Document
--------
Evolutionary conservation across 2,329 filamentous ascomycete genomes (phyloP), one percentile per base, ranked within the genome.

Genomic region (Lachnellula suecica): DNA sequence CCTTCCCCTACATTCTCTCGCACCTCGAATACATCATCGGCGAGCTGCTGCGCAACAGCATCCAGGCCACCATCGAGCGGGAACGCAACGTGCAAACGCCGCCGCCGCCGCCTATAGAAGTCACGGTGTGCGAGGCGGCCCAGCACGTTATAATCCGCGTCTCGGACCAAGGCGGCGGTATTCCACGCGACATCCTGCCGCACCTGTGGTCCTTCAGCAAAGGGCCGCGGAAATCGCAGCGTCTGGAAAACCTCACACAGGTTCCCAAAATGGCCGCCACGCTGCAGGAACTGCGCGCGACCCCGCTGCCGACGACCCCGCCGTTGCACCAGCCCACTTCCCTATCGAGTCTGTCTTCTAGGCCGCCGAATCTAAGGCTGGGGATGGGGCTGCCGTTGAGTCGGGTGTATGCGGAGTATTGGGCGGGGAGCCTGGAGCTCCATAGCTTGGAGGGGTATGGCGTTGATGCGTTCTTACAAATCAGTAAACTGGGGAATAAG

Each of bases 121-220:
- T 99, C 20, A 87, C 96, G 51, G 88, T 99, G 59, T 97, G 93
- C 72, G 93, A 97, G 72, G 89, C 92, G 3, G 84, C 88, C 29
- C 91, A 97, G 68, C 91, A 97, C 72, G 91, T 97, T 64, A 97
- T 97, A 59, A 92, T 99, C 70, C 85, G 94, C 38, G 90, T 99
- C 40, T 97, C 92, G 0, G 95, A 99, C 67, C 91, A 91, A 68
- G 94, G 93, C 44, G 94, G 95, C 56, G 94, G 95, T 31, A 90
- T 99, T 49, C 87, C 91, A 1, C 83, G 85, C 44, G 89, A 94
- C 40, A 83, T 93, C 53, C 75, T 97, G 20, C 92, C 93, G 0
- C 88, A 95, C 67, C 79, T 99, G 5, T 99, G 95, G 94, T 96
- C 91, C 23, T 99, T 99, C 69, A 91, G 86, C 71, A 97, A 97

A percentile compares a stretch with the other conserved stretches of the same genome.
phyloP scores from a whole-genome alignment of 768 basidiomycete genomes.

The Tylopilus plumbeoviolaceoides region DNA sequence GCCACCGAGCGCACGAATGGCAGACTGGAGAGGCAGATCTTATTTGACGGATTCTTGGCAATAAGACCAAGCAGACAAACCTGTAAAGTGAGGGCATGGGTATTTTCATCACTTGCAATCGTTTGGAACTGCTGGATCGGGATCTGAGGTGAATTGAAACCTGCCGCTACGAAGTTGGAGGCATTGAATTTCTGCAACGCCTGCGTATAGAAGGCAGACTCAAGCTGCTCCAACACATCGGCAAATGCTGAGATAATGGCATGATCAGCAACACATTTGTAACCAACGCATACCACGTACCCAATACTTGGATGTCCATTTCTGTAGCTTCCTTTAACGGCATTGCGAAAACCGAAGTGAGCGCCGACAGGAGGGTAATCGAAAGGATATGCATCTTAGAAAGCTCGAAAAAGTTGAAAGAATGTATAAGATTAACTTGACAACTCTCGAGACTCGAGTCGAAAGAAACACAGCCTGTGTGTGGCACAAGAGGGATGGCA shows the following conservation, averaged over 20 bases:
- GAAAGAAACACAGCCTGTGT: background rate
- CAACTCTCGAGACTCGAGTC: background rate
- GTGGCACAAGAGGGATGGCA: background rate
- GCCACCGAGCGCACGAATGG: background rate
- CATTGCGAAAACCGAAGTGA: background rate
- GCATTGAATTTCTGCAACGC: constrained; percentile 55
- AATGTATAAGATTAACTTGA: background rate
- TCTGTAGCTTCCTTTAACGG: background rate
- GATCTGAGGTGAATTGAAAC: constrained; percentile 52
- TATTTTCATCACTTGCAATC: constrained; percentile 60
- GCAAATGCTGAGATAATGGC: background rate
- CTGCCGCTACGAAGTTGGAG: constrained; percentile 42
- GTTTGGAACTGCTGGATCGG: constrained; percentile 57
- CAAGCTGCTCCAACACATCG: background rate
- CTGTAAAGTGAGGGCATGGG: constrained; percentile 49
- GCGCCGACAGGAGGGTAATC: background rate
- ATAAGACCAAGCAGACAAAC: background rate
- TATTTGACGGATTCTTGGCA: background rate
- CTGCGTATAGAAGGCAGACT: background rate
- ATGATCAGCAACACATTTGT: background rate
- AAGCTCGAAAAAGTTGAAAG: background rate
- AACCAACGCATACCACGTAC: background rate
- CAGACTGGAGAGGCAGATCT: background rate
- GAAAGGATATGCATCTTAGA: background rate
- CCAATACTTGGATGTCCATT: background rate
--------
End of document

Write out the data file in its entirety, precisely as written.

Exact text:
Evolutionary conservation across 2,329 filamentous ascomycete genomes (phyloP), one percentile per base, ranked within the genome.

Genomic region (Lachnellula suecica): DNA sequence CCTTCCCCTACATTCTCTCGCACCTCGAATACATCATCGGCGAGCTGCTGCGCAACAGCATCCAGGCCACCATCGAGCGGGAACGCAACGTGCAAACGCCGCCGCCGCCGCCTATAGAAGTCACGGTGTGCGAGGCGGCCCAGCACGTTATAATCCGCGTCTCGGACCAAGGCGGCGGTATTCCACGCGACATCCTGCCGCACCTGTGGTCCTTCAGCAAAGGGCCGCGGAAATCGCAGCGTCTGGAAAACCTCACACAGGTTCCCAAAATGGCCGCCACGCTGCAGGAACTGCGCGCGACCCCGCTGCCGACGACCCCGCCGTTGCACCAGCCCACTTCCCTATCGAGTCTGTCTTCTAGGCCGCCGAATCTAAGGCTGGGGATGGGGCTGCCGTTGAGTCGGGTGTATGCGGAGTATTGGGCGGGGAGCCTGGAGCTCCATAGCTTGGAGGGGTATGGCGTTGATGCGTTCTTACAAATCAGTAAACTGGGGAATAAG

Each of bases 121-220:
- T 99, C 20, A 87, C 96, G 51, G 88, T 99, G 59, T 97, G 93
- C 72, G 93, A 97, G 72, G 89, C 92, G 3, G 84, C 88, C 29
- C 91, A 97, G 68, C 91, A 97, C 72, G 91, T 97, T 64, A 97
- T 97, A 59, A 92, T 99, C 70, C 85, G 94, C 38, G 90, T 99
- C 40, T 97, C 92, G 0, G 95, A 99, C 67, C 91, A 91, A 68
- G 94, G 93, C 44, G 94, G 95, C 56, G 94, G 95, T 31, A 90
- T 99, T 49, C 87, C 91, A 1, C 83, G 85, C 44, G 89, A 94
- C 40, A 83, T 93, C 53, C 75, T 97, G 20, C 92, C 93, G 0
- C 88, A 95, C 67, C 79, T 99, G 5, T 99, G 95, G 94, T 96
- C 91, C 23, T 99, T 99, C 69, A 91, G 86, C 71, A 97, A 97

A percentile compares a stretch with the other conserved stretches of the same genome.
phyloP scores from a whole-genome alignment of 768 basidiomycete genomes.

The Tylopilus plumbeoviolaceoides region DNA sequence GCCACCGAGCGCACGAATGGCAGACTGGAGAGGCAGATCTTATTTGACGGATTCTTGGCAATAAGACCAAGCAGACAAACCTGTAAAGTGAGGGCATGGGTATTTTCATCACTTGCAATCGTTTGGAACTGCTGGATCGGGATCTGAGGTGAATTGAAACCTGCCGCTACGAAGTTGGAGGCATTGAATTTCTGCAACGCCTGCGTATAGAAGGCAGACTCAAGCTGCTCCAACACATCGGCAAATGCTGAGATAATGGCATGATCAGCAACACATTTGTAACCAACGCATACCACGTACCCAATACTTGGATGTCCATTTCTGTAGCTTCCTTTAACGGCATTGCGAAAACCGAAGTGAGCGCCGACAGGAGGGTAATCGAAAGGATATGCATCTTAGAAAGCTCGAAAAAGTTGAAAGAATGTATAAGATTAACTTGACAACTCTCGAGACTCGAGTCGAAAGAAACACAGCCTGTGTGTGGCACAAGAGGGATGGCA shows the following conservation, averaged over 20 bases:
- GAAAGAAACACAGCCTGTGT: background rate
- CAACTCTCGAGACTCGAGTC: background rate
- GTGGCACAAGAGGGATGGCA: background rate
- GCCACCGAGCGCACGAATGG: background rate
- CATTGCGAAAACCGAAGTGA: background rate
- GCATTGAATTTCTGCAACGC: constrained; percentile 55
- AATGTATAAGATTAACTTGA: background rate
- TCTGTAGCTTCCTTTAACGG: background rate
- GATCTGAGGTGAATTGAAAC: constrained; percentile 52
- TATTTTCATCACTTGCAATC: constrained; percentile 60
- GCAAATGCTGAGATAATGGC: background rate
- CTGCCGCTACGAAGTTGGAG: constrained; percentile 42
- GTTTGGAACTGCTGGATCGG: constrained; percentile 57
- CAAGCTGCTCCAACACATCG: background rate
- CTGTAAAGTGAGGGCATGGG: constrained; percentile 49
- GCGCCGACAGGAGGGTAATC: background rate
- ATAAGACCAAGCAGACAAAC: background rate
- TATTTGACGGATTCTTGGCA: background rate
- CTGCGTATAGAAGGCAGACT: background rate
- ATGATCAGCAACACATTTGT: background rate
- AAGCTCGAAAAAGTTGAAAG: background rate
- AACCAACGCATACCACGTAC: background rate
- CAGACTGGAGAGGCAGATCT: background rate
- GAAAGGATATGCATCTTAGA: background rate
- CCAATACTTGGATGTCCATT: background rate